PAD has not surprised as a topic that is generating a lot of discussion and debate. Many individual physicians and groups have offered to assist and provide input to the advice and direction that the College will provide to members. Other professions – nursing and pharmacy most prominently – have recognized the implications for their members and correctly want to ensure their voices and interests are heard and addressed. Alberta Health has also been a very interested and helpful partner to date.
The Canadian Medical Association has provided significant leadership in this area and will again have PAD as an issue for discussion at General Council in August.
College Council is very attuned to the topic and has approved a plan of development, consultation and implementation beginning this fall. We recognize we need to review our standards on consent, moral or religious beliefs, ensuring competence and medical records (documentation) at a minimum. There is consensus that some sort of reporting and oversight body needs to be created and that the current definition of the types of death within the Fatality Inquiries Act may not be sufficient to correctly capture those as a result of physician assistance. The discussions to date from many perspectives and sources have given us confidence that we understand the issues that we’ll need to address; the challenge is the time available to do so.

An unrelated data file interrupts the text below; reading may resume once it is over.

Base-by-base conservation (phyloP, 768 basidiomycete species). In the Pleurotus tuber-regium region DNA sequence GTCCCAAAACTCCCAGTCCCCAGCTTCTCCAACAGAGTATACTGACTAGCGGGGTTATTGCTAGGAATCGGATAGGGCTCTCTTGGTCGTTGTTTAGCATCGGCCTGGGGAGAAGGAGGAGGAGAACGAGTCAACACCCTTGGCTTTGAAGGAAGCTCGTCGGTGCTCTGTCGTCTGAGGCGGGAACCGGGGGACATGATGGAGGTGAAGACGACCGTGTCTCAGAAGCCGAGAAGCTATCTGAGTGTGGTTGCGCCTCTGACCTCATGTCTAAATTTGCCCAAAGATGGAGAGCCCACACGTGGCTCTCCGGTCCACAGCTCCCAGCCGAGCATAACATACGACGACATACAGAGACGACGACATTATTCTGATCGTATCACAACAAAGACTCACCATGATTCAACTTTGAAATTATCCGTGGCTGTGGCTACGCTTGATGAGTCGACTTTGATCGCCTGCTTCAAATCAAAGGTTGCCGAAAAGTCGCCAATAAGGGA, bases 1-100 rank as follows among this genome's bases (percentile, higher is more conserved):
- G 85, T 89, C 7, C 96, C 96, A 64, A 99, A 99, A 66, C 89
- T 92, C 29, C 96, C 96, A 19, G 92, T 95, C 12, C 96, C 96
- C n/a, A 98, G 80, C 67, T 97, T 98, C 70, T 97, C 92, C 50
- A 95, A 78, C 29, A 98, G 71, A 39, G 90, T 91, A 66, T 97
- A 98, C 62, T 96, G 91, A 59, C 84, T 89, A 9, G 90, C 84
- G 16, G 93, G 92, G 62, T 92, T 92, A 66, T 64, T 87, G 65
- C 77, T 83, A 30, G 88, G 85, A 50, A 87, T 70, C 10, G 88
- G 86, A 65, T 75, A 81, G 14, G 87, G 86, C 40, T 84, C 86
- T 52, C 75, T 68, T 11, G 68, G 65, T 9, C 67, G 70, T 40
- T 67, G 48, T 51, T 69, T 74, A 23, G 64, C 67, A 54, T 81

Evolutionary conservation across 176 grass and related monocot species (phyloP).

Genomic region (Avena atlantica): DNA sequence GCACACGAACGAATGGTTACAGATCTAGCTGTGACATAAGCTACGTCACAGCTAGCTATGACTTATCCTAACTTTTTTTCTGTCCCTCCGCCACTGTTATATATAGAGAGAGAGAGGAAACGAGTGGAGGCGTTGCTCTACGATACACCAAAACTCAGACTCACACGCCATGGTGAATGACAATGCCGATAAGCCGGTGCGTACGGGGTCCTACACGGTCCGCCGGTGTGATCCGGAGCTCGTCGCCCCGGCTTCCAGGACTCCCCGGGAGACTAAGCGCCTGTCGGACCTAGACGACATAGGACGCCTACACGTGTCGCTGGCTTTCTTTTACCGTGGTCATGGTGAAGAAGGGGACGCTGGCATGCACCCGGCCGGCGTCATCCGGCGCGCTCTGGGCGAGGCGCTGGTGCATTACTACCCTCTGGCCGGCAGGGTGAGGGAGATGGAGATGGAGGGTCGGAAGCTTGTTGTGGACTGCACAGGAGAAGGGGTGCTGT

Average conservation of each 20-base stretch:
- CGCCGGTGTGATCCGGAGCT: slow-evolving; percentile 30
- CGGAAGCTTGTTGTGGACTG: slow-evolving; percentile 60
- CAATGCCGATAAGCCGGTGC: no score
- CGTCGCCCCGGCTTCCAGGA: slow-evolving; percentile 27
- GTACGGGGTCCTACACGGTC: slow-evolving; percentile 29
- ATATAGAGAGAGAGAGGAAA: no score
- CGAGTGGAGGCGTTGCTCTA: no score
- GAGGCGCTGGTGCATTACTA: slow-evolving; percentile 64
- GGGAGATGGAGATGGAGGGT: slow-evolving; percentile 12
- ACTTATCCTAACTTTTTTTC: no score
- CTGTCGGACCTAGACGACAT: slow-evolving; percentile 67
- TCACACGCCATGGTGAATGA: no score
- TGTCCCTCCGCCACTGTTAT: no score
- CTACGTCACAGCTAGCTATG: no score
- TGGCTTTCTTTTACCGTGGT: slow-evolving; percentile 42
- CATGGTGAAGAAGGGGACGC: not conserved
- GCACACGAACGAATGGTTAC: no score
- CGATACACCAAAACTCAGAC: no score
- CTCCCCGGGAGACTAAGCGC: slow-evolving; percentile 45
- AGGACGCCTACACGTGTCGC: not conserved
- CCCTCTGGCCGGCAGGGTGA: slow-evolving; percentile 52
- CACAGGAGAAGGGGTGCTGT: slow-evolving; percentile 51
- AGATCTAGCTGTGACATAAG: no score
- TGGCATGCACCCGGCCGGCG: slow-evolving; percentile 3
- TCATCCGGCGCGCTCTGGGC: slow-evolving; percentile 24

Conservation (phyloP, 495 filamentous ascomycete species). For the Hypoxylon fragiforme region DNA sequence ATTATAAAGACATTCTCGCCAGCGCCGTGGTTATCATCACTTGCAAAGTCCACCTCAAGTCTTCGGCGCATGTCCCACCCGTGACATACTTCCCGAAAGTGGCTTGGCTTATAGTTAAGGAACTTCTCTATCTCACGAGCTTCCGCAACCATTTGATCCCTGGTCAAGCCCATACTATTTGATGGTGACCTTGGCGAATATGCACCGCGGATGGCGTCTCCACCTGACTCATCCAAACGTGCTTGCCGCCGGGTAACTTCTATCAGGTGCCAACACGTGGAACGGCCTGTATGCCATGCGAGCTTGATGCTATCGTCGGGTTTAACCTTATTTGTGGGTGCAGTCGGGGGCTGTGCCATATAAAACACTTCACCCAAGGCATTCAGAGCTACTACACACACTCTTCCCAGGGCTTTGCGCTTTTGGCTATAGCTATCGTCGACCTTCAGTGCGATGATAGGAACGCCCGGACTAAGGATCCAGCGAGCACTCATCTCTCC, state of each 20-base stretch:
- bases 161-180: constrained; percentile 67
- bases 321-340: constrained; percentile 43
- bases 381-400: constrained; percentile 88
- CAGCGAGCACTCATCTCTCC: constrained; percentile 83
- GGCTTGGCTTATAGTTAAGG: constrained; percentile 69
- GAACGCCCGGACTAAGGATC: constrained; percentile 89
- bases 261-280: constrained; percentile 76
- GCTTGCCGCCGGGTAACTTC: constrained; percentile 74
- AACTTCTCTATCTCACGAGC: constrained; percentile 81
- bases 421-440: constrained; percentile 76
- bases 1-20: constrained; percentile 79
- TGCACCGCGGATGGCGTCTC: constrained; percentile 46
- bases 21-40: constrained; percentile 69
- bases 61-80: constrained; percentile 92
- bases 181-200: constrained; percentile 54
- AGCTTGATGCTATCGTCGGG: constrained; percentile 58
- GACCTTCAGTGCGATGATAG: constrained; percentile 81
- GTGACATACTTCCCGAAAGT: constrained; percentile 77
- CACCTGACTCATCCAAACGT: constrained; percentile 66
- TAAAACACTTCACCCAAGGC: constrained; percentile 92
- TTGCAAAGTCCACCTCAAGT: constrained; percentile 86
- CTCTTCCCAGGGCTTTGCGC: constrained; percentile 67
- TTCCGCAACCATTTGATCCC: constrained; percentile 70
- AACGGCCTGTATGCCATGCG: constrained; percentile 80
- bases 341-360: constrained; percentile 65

We fully expect to have an advice document available this fall. Amending Standards of Practice takes more time and, recognizing the importance of this topic and the level of interest, the College will ensure that members and the public have ample opportunity to consult on the Standards of Practice and to provide feedback on the advice we provide.
Continuity of Care
I’ve been impressed with the profession’s response to the recently approved Continuity of Care Standard of Practice. Recognizing that some members are concerned with the mechanics – how will they organize themselves to comply? What options are available? How onerous will afterhours call be? – most respondents and inquirers are accepting of the principles behind the standard.
The advice document accompanying the standard appears to be very helpful, and I encourage members who are unsure of the interpretation of the standard to review it. It’s linked to the Continuity of Care standard on our website.
Finally, for the very few who think the standard is wrong and should be repealed: it’s too late. The consultation is over. The standard has been approved by Council. It’s time to accept that being available to patients after-hours and for critical test results is part of good medical care. We know this won’t be easy for everyone and that it will take some time for all to comply. While we at the College will be patient with members we are committed and will be persistent in our efforts. The expectation is clear and it’s not going away.
Report of the Advisory Panel on Healthcare Innovation
I’ve just started reading the Naylor report to the Federal Minister of Health on healthcare innovation in Canada and, based on the first few chapters, recommend it to those who want to learn more about what’s wrong with Canada’s Medicare system and how it might be fixed. The report is available on the Health Canada website here.
As always, I welcome your feedback below or by email at email@example.com